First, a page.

The company, which is struggling with huge debts and a weak oil price, announced that Lord Rees, a former Treasury minister, would be stepping down as non-executive chairman after the annual meeting in May.
Lord Rees' departure follows the resignation of Michael Pavia as finance director last month. In February Chris Greentree was ousted as chief executive and replaced by Joe Darby, formerly head of its North Sea operations. Mr Greentree received a pounds 2.2m payoff for loss of office.
The changes reflect growing dissatisfaction among Lasmo's institutional shareholders after the company's disastrous pounds 1bn takeover of Ultramar almost three years ago. Since then the shares have slumped from more than 300p to 109p, down 6p yesterday.
The company plans to appoint two non-executive members to replace those retiring. It has introduced a retirement age of 67 for its directors. Lord Rees, who received a salary of about pounds 93,000 last year, celebrated his 67th birthday yesterday.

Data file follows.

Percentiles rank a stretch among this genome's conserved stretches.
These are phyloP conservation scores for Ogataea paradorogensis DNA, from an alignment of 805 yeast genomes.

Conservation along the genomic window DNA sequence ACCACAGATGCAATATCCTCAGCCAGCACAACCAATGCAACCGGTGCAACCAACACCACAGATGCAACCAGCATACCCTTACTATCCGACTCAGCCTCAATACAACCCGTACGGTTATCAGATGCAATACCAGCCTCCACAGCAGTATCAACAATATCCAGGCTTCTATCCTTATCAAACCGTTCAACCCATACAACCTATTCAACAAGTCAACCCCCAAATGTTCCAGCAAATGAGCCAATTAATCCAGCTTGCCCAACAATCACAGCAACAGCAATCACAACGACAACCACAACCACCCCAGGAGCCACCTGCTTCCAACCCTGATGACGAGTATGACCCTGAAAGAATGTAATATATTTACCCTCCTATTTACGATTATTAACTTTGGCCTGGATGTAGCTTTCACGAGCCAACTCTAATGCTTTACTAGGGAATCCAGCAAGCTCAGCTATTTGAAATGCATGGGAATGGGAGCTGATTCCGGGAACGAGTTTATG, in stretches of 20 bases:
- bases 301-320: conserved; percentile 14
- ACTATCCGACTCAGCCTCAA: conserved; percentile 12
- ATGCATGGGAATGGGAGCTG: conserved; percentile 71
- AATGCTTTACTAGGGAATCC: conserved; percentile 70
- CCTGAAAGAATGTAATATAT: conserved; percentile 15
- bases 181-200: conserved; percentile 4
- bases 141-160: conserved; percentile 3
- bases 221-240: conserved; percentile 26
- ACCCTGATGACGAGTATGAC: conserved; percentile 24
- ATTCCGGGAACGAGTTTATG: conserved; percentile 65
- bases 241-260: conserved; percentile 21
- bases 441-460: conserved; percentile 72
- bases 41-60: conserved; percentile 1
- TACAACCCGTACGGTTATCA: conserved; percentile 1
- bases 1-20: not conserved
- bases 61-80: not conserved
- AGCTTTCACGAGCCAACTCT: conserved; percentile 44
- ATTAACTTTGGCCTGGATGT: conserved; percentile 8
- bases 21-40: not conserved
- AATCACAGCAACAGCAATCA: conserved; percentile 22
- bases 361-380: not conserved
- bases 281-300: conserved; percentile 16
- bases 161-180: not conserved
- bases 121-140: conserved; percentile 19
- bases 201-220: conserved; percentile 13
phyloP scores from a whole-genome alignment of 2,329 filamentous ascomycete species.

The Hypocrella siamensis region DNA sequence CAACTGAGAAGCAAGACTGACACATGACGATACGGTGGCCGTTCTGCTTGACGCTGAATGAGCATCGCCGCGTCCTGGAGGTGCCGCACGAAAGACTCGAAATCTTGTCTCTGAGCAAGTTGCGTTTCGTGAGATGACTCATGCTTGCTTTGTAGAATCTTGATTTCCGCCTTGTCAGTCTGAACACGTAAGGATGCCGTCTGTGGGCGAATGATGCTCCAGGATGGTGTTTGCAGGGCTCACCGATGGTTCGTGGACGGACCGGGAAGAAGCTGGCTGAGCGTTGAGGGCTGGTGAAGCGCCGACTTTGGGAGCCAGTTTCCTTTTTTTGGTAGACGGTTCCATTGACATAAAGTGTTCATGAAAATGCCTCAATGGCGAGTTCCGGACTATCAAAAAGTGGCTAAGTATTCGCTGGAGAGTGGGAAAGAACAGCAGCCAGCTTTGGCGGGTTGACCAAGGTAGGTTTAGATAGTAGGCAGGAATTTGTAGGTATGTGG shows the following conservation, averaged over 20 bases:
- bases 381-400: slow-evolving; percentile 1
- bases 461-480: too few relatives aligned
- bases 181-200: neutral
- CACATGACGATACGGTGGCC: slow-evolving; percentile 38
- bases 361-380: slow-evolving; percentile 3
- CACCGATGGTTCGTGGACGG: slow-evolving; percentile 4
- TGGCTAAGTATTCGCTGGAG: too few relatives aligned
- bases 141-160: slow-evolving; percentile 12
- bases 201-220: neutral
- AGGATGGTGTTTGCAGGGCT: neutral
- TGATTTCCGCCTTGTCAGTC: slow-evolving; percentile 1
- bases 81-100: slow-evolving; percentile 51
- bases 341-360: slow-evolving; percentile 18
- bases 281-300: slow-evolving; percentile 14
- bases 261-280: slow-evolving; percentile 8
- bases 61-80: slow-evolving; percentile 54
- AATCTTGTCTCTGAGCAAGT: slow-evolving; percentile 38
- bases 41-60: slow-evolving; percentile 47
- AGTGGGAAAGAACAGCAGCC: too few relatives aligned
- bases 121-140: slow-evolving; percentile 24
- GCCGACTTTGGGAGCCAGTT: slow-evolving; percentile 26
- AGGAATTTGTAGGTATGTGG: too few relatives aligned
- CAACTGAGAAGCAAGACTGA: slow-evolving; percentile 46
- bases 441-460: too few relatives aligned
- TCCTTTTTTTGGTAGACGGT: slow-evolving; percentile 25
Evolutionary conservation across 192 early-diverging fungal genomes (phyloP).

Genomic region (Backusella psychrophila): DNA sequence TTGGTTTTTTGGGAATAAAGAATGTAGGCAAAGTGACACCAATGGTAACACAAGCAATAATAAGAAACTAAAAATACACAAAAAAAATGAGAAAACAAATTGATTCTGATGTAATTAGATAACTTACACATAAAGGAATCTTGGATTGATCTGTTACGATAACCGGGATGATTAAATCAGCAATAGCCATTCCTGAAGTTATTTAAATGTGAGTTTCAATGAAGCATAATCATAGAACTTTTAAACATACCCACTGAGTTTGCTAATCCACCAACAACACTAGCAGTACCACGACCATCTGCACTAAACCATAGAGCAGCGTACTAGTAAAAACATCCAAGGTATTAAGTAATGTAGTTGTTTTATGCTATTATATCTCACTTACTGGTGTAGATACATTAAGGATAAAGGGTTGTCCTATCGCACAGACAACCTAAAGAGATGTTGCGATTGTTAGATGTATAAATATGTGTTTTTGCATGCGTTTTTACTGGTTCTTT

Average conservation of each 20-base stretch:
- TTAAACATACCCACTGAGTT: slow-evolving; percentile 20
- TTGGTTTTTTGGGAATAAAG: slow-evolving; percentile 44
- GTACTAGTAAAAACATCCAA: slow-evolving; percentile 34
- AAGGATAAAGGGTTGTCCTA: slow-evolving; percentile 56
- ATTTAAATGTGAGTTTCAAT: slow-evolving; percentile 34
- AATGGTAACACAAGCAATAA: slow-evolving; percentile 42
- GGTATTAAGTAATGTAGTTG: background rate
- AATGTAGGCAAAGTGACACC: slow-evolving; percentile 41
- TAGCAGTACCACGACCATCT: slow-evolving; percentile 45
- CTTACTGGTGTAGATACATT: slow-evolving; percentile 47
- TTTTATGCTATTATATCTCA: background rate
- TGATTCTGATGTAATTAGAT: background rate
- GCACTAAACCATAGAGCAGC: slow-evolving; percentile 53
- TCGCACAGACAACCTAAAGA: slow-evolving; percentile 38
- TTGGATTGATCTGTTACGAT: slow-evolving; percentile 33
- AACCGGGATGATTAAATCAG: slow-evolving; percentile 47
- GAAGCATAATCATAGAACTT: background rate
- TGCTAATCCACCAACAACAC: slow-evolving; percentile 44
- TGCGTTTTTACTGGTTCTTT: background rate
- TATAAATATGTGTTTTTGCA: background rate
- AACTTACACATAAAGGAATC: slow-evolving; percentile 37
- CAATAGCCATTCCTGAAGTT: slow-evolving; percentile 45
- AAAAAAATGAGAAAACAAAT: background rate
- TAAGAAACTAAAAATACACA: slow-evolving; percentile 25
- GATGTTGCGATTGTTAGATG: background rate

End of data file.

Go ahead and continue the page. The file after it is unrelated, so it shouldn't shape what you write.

'Lord Rees became chairman when it was important to have someone with political influence,' Mr Darby said. 'He recognises that we now need someone with different experience and skill, perhaps in industry or the City. Our shareholders have indicated that changes would be appropriate.'
The sharp fall in the oil price since the Gulf War has also exacerbated operational problems. As a result, there are growing fears that Lasmo is heading for a loss for 1993, putting its final dividend under threat. Some analysts believe it may be forced into refinancing.
Mr Darby conceded that this might happen if crude oil prices remained low for a 'long time', although it was not planned at present.Reuse content